Last month, Tucson suffered a case of missing bus lanes.
Unlike the protected bike lanes that tend to disappear, Broadway Boulevard’s transit right-of-ways weren’t actually on the ground — yet. They were only blueprints, recommended by a citizen’s task force and approved by city council.
They were supposed to flank the boulevard, for which voters approved an expansion in 2006 as part of a $2.1 billion regional tax. That package promised to widen the arterial from four lanes to eight (six for cars, two for transit) but, faced with falling traffic counts and the destruction of street-side homes and businesses, a city-convened task force slimmed those eight lanes to six (four for cars, two for transit). On October 10th, Tucson officials announced that city council had approved the plan.
But when the task force reconvened on March 19th, the bus lanes were gone. The city’s recommended design featured six lanes, all of them for cars. A press release from December 11th, issued by the Regional Transportation Authority (RTA) funding the project, mentions six lanes with bus pullouts — but no right-of-ways.
“The dedicated transit lanes got stripped out — and no one’s really explained how or where that recommendation was made,” says Colby Henley, a member of the task force. “They were taken out behind the scenes.”
That’s not the case, says Beth Abramovitz with Tucson’s DOT, stating that the lanes got lost in translation between the task force and city officials.
“Our takeaway was that they wanted a placeholder for transit, not transit from day one,” she says.
But though several new plans were proposed at a March 26th meeting, and the task force approved a blended version, the new blueprint still doesn’t feature a bus-only lane. It does include a “transit alignment,” which Henley explains as leaving the door open for transit when the city’s mayor and council deem appropriate. But, unlike that first set of plans, it’s not a lane.
Henley believes the city dropped the right-of-ways to appease the RTA, set up in 2006 when voters approved the funds financing Broadway’s expansion.
Jim DeGrood, RTA’s deputy director, also denies any kind of out-of-the-public-view discussion. But he says that the organization does want to stay close to what the public approved in 2006.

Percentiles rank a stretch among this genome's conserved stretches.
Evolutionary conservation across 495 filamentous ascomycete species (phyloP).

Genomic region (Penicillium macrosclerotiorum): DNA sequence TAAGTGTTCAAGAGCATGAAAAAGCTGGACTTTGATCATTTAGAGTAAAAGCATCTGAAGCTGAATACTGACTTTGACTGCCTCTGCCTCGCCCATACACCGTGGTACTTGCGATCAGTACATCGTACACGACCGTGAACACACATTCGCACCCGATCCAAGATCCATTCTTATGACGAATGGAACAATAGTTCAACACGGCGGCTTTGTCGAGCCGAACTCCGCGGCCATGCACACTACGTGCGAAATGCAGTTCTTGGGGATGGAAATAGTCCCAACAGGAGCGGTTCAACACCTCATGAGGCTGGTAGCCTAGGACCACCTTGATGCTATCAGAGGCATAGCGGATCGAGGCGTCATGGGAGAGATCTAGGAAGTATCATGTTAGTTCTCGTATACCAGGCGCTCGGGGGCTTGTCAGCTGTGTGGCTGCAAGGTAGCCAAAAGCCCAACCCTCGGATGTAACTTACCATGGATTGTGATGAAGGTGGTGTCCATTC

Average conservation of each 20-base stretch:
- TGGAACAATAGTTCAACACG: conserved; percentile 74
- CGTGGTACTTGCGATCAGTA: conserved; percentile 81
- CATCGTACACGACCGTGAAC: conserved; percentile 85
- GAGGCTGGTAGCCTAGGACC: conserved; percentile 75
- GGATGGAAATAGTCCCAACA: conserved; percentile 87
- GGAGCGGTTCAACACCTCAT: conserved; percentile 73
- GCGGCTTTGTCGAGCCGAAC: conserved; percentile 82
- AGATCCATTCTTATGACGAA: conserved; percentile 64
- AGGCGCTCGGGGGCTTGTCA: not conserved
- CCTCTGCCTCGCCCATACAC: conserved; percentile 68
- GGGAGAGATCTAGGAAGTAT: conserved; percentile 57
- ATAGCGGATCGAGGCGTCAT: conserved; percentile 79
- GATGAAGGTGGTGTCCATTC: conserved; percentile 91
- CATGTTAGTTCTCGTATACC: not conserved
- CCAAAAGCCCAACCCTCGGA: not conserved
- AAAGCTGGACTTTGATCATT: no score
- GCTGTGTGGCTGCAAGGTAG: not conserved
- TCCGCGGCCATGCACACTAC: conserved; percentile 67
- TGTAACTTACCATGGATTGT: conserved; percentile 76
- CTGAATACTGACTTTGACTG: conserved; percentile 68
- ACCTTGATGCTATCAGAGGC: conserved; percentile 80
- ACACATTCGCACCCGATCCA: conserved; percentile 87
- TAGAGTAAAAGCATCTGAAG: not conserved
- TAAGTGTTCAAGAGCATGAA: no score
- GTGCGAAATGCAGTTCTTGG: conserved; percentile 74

“When RTA was set up, the biggest concern that the public had was a lack of confidence that the projects that they had voted for would be executed,” he says. “We want to honor what the voters voted for.”
“We also recognize that the world isn’t static,” he says, acknowledging that Broadway’s EIR was finalized in 1987. Traffic along that street is declining, not rising, though DeGrood questions whether the recent lows come from construction projects that have closed nearby streets.
Bottom line: RTA approved six lanes with bus pullouts, not the eight lanes with dedicated transit voted on in 2006, not the six lanes with dedicated transit proposed by the task force.
“Times may change,” he says, adding that when the region decides to invest in a high-capacity transit system, RTA may “support the conversion of travel lanes in either direction to transit use.”
But although the task force approved a new plan with placeholders for transit, Henley questions when exactly those lanes will materialize.
“If the RTA has their say on how this road is funded, do they have veto authority?” he asks. “What happens if the city does decide to change [the lanes] — could the RTA come back and say ‘We paid for this road’?”
His question hints at a deeper one about the region’s structure.
“The whole dynamic is that the RTA is holding these funds, and yet [the project] is wholly within city limits,” he says. “The city’s task force is telling them to do it a certain way, but they have to please the county for the sake of regional funding.”
It’s an issue that comes up often when county-wide funds target both urban and suburban projects. Boise’s bike lane that died less than two months after installation (which I’ve written about here and here) provides a good example. But, unlike Ada County in Idaho, Pima County voters don’t seem opposed to multimodal projects. That $2.1 billion plan proposed funds for a streetcar, bus services, bike lanes and pedestrian amenities.
“My tax is balanced,” says DeGrood, when I ask about multimodal priorities. “Every single roadway element project has bike lanes, sidewalks and bus pullouts. We provide for these systems.”
Still, the jury is out on those lanes that disappeared. And the jury is out on when — or whether — they’ll be back.
The Works is made possible with the support of the Surdna Foundation.
Rachel Dovey is an award-winning freelance writer and former USC Annenberg fellow living at the northern tip of California’s Bay Area. She writes about infrastructure, water and climate change and has been published by Bust, Wired, Paste, SF Weekly, the East Bay Express and the North Bay Bohemian.